Your Humble Blogger happened to be reading in Anne Fadiman’s collection of essays Ex Libris, and came across something truly shocking. The essay is called “Never Do That to a Book”; the proscribed thing is leaving it facedown, splayed to save the page. This is a habit I broke myself of, eventually. I won’t say that I never, ever do it, but it’s an emergency act, intended for a moment or two. I would never leave the house with a book in that condition, or retire for the night with a book on the bedside bureau broken-spined beside me. No. I don’t do that anymore.
I use bookmarks! Bookmarks! Bookmarks, people!
My most common bookmark, these days, is the slip of register tape they give me at the public library. As they give it to me (or as I tear it off the machine myself—on my last trip the clerk pretty much insisted that I take my stack of books over the self-service kiosk rather than wasting her time at the desk, despite the quite reasonable quantity, probably under two dozen including the videos and CDs) I try to put it in the book I am most likely to read first. I’ve probably already started one at that point, possibly more than one, so I may have a place to keep already. When I’m done with that first book, I usually transfer it to another and then another. I like to keep them, eventually, in a big manila envelope, as a record of the children’s reading (or at least checking out), but sometimes they get thrown out or crumpled beyond legibility.
Other bookmarks include receipts, price tags, those oval-shaped bits of cardboard you tear off a new Kleenex box to get at the tissue, and even on occasion printed bookmarks. Rarely those. I have a few lovely ones; laminated or hand-painted or whatnot, and even one I knit myself, but I don’t use them much. At my library of employment, we use 8"x1" cardstock strips to mark just-shelved books for me and my co-workers to double-check; some of those found their way home, as well as a whole slew of similar strips cut out of red paper (of ordinary 20lb weight) that were cut by mistake. Those are great bookmarks, only for some reason they get lost a lot.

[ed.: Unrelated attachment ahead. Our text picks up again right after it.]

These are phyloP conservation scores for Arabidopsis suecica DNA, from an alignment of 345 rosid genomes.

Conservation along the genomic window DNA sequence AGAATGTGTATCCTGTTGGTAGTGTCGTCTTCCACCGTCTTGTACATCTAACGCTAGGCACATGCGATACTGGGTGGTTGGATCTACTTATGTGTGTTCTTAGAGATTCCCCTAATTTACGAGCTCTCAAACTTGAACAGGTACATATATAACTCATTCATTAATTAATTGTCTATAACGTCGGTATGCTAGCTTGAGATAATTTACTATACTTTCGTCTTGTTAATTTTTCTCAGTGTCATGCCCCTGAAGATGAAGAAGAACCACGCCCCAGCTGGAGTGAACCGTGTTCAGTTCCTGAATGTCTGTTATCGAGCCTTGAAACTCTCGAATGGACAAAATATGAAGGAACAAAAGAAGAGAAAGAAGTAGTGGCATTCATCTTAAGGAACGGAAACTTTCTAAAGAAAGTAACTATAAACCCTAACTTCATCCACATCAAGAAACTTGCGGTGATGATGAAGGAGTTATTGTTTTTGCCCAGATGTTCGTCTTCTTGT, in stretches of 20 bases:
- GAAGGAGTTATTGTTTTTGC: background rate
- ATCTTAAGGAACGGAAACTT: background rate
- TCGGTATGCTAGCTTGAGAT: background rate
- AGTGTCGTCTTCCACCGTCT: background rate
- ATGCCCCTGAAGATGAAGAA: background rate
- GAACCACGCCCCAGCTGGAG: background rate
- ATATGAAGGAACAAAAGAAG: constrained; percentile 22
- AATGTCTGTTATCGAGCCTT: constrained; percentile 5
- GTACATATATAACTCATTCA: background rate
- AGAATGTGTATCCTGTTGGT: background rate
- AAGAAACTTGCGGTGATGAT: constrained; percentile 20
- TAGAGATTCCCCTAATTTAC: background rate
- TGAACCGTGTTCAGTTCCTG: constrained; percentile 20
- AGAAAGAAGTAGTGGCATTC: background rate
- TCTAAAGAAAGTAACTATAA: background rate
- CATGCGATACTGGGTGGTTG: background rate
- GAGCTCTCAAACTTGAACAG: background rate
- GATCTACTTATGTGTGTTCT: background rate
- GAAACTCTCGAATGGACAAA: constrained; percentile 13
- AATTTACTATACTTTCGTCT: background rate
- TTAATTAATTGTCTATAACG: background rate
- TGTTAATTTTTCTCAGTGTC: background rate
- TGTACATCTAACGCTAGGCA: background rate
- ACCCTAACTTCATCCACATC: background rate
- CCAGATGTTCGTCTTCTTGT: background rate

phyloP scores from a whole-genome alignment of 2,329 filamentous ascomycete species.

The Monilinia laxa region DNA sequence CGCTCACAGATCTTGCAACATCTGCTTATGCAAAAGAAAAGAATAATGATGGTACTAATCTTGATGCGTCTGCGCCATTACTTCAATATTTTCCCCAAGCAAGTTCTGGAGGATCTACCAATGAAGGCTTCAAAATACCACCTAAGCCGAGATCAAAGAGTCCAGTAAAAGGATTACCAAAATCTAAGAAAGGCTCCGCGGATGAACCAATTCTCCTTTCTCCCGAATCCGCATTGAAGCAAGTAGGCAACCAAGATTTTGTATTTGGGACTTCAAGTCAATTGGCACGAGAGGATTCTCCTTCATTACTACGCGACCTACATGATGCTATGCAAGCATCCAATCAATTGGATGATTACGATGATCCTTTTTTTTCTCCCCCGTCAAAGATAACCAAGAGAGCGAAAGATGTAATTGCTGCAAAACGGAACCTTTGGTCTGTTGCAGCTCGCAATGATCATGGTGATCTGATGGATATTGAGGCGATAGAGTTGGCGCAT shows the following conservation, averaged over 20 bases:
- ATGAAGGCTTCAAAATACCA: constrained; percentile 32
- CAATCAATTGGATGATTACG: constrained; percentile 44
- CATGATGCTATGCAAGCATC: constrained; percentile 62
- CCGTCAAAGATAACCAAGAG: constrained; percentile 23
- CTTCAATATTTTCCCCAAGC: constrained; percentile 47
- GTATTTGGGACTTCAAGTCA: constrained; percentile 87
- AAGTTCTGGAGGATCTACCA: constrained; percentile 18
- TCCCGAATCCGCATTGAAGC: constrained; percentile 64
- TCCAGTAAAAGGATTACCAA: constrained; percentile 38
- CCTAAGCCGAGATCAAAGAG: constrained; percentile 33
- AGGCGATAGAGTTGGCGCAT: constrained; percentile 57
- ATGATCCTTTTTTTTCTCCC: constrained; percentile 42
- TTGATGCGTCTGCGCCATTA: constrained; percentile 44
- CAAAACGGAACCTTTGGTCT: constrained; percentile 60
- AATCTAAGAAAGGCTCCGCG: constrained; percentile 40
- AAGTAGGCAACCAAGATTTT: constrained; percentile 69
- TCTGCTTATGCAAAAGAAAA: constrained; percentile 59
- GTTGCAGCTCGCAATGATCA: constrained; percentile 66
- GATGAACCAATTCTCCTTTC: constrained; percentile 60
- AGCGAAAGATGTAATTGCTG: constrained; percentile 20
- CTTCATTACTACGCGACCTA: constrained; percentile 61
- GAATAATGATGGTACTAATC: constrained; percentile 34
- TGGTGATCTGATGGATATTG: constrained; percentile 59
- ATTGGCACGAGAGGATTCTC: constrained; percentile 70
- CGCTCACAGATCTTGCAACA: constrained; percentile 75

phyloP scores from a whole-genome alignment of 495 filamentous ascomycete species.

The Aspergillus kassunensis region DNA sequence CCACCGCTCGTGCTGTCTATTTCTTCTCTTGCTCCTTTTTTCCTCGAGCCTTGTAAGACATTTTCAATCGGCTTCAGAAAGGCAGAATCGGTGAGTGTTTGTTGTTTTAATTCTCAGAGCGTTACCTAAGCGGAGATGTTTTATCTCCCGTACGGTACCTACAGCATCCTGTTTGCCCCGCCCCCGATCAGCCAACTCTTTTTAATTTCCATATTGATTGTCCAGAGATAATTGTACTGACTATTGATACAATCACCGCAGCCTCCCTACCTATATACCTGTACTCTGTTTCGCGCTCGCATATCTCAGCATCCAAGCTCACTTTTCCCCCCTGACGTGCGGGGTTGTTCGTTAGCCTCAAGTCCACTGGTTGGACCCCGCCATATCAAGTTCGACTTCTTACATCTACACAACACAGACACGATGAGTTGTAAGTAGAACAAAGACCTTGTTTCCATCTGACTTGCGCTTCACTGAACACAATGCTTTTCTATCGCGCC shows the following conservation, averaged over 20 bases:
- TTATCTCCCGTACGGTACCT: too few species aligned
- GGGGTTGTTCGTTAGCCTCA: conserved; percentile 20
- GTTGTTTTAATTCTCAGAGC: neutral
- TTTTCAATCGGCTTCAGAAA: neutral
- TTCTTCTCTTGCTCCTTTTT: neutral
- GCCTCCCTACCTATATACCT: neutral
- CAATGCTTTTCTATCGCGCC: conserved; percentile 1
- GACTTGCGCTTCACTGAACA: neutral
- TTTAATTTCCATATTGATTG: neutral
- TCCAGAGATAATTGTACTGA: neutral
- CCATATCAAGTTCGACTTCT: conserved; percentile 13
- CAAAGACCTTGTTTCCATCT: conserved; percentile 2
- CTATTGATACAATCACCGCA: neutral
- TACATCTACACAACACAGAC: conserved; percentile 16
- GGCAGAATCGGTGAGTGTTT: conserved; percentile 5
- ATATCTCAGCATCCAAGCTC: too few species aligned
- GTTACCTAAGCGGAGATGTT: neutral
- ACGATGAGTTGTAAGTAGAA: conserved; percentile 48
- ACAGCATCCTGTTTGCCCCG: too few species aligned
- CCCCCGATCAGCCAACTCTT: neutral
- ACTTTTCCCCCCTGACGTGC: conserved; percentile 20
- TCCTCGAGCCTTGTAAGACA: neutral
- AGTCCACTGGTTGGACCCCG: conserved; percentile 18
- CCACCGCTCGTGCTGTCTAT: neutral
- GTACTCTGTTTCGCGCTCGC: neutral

We attempt to instill the bookmark habit in the kids. This is… moderately successful. They know about bookmarks, anyway, and they know that if a parent finds a splayed book there will be a yelling, but the clarity on the concept is not altogether there, as witness the variety of things that they are likely to attempt to use as bookmarks. Socks. Other books. Tiny plastic battleaxes. Robotic bugs. Fire irons. Kittens. The ice planet of Hoth made out of Legos. Nor have we been altogether successful at imparting the lesson that at some point one must, in fact, actually stop reading and attend to some other task. Half-a-dozen times a day, in our house, is someone told to put a bookmark in it; I am tempted to get the phrase translated into Latin and added to the family seal. It could go on my tombstone along with an image of Ezekiel and the Skeletons, no? OK, probably not.
But this is my point: Bookmarks.
Ms. Fadiman does describe the scope and range of bookmarkery, from owl feathers and Paris Metro tickets to silver Tiffany bookmarks and reproduction Audubon paintings. She largely rejects these, however, in favor of the book-splaying proscribed in the essay’s title. Sure, it’s bad for the book. But she is in favor of loving a book to pieces—a carnal book-lover, rather than a courtly one. I read with perfect equanimity her descriptions of disintegrating books kept in baggies, cookbooks with egg yolk marking memorable disasters, and even paperbacks carried on airplanes with the already-read chapters torn out and thrown away.
I tell you what I cannot get over, though. I can’t get over… you know what? There are librarians present. Y’all may want to have a nice reviving cup of tea to hand, because you know what is coming next:
She dog-ears the pages.
ZOM, as they say, G.
Tolerabimus quod tolerare debemus,